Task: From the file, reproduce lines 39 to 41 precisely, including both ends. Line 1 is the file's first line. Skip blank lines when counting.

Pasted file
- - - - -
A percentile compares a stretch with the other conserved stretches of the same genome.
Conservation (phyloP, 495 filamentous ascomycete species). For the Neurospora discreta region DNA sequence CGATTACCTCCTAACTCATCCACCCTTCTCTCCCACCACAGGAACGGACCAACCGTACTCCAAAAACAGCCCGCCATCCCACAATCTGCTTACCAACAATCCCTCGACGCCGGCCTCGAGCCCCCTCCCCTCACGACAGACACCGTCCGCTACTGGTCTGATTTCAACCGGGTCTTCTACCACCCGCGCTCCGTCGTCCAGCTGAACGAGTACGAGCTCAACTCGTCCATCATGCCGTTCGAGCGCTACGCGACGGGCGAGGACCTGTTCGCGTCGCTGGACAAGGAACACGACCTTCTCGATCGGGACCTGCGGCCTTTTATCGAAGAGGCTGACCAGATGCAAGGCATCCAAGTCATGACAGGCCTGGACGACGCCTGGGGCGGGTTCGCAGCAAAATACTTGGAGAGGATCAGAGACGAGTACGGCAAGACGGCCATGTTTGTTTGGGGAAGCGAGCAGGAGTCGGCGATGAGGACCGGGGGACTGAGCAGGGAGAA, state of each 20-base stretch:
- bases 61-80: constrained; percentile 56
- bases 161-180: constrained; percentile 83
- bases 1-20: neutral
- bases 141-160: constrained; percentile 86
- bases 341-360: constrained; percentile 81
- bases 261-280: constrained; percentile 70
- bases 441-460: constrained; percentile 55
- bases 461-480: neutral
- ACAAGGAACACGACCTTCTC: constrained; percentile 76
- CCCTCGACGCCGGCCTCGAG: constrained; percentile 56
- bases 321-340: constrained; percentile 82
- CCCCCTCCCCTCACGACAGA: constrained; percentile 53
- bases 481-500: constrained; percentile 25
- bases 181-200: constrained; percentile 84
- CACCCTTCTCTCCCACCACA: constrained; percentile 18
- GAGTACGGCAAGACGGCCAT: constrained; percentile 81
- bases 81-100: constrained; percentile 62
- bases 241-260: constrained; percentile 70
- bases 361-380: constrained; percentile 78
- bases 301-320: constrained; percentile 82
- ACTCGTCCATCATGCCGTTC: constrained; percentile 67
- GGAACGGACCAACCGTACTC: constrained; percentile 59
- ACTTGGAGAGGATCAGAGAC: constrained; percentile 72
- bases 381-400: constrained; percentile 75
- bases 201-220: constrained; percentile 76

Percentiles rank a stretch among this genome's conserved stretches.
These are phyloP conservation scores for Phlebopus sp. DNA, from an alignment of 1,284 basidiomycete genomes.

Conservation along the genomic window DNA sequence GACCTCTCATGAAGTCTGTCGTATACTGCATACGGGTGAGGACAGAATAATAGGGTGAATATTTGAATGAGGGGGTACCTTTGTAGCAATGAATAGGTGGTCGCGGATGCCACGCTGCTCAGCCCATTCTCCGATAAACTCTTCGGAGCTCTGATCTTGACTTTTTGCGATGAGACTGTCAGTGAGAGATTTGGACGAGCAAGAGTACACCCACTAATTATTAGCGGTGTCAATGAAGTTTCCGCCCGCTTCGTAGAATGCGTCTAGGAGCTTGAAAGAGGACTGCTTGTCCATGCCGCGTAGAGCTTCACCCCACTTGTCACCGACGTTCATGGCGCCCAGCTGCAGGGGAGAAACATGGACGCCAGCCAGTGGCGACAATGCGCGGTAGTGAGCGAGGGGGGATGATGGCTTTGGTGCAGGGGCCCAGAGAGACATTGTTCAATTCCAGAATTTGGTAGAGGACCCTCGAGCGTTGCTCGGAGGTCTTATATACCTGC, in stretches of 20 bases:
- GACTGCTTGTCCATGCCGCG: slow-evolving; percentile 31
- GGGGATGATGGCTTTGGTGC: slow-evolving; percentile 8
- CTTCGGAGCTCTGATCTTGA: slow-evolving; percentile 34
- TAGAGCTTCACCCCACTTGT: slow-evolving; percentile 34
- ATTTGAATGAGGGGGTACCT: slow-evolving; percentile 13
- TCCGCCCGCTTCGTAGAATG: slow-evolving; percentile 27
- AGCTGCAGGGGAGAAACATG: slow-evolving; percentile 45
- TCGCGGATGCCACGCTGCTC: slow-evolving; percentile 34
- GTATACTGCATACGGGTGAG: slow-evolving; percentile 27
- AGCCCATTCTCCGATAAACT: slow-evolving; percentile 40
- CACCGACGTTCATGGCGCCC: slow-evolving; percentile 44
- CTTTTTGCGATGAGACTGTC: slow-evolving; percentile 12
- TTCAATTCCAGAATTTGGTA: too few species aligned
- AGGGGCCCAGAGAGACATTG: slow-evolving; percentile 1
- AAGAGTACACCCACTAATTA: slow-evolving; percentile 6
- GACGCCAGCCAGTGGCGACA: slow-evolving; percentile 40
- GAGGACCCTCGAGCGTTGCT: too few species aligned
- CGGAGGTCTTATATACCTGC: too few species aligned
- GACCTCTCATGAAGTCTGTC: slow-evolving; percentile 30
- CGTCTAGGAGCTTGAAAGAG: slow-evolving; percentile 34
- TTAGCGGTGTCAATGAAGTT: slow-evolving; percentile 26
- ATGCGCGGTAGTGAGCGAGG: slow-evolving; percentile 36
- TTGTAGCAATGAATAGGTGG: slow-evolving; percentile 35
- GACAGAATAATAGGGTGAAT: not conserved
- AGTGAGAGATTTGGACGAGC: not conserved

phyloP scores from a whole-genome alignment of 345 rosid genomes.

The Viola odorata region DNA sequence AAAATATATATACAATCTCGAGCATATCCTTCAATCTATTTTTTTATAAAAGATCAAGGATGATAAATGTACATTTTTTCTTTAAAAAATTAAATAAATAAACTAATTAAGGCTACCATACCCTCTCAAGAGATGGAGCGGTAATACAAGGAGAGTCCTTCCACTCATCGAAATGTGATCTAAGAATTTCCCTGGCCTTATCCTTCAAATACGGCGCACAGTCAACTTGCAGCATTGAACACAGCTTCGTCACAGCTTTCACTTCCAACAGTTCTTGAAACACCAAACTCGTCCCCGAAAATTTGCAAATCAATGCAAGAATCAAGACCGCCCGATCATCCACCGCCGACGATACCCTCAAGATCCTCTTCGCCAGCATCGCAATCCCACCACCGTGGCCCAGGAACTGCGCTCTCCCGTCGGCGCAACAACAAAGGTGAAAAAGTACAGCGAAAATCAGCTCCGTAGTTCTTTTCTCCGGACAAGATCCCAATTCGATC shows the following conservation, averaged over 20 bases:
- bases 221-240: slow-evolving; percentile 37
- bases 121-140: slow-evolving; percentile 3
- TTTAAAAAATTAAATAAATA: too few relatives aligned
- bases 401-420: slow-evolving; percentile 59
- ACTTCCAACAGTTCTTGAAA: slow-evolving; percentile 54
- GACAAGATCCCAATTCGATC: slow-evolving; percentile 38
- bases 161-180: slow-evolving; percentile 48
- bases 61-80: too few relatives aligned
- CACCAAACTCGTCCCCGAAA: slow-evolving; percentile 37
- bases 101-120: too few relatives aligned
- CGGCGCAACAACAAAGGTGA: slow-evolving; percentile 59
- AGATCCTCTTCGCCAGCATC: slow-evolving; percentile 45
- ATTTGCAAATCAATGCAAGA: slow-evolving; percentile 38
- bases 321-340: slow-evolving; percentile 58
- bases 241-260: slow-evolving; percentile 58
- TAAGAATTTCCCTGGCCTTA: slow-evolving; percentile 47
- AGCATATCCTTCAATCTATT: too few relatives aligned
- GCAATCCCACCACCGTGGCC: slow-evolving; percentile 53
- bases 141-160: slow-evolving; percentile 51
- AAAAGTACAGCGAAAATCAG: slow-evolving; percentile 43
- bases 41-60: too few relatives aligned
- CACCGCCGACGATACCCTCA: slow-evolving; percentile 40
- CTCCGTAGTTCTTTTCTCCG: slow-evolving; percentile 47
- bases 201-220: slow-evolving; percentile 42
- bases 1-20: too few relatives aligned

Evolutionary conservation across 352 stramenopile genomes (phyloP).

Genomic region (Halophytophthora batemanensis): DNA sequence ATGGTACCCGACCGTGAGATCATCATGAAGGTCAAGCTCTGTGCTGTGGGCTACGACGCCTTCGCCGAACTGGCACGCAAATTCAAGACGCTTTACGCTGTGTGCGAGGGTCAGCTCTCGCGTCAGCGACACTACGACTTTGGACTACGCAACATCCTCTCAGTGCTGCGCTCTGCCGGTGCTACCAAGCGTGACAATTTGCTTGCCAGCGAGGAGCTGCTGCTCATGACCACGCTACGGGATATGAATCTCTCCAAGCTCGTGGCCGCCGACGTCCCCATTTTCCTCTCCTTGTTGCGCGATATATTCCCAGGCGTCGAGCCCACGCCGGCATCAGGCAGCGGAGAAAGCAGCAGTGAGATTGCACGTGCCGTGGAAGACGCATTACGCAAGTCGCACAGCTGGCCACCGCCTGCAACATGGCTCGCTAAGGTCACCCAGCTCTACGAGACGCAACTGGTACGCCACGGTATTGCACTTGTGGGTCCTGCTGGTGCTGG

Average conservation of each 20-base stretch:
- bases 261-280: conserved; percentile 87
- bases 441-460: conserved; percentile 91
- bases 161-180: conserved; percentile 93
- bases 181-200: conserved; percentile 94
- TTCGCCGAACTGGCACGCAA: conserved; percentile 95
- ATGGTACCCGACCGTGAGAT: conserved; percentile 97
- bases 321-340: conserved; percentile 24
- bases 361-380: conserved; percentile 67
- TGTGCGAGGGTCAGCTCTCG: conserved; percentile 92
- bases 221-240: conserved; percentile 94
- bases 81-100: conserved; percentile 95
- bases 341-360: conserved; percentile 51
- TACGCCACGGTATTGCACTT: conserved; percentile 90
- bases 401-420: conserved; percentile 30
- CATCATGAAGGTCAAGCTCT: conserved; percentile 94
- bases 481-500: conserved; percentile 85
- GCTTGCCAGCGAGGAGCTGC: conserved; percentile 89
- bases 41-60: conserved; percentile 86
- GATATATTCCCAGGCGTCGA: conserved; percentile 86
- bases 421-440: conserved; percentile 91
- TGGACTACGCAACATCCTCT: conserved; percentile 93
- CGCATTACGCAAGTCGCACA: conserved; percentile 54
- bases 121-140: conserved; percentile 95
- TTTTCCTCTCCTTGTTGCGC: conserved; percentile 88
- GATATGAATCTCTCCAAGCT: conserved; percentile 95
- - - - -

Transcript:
- GTATACTGCATACGGGTGAG: slow-evolving; percentile 27
- AGCCCATTCTCCGATAAACT: slow-evolving; percentile 40
- CACCGACGTTCATGGCGCCC: slow-evolving; percentile 44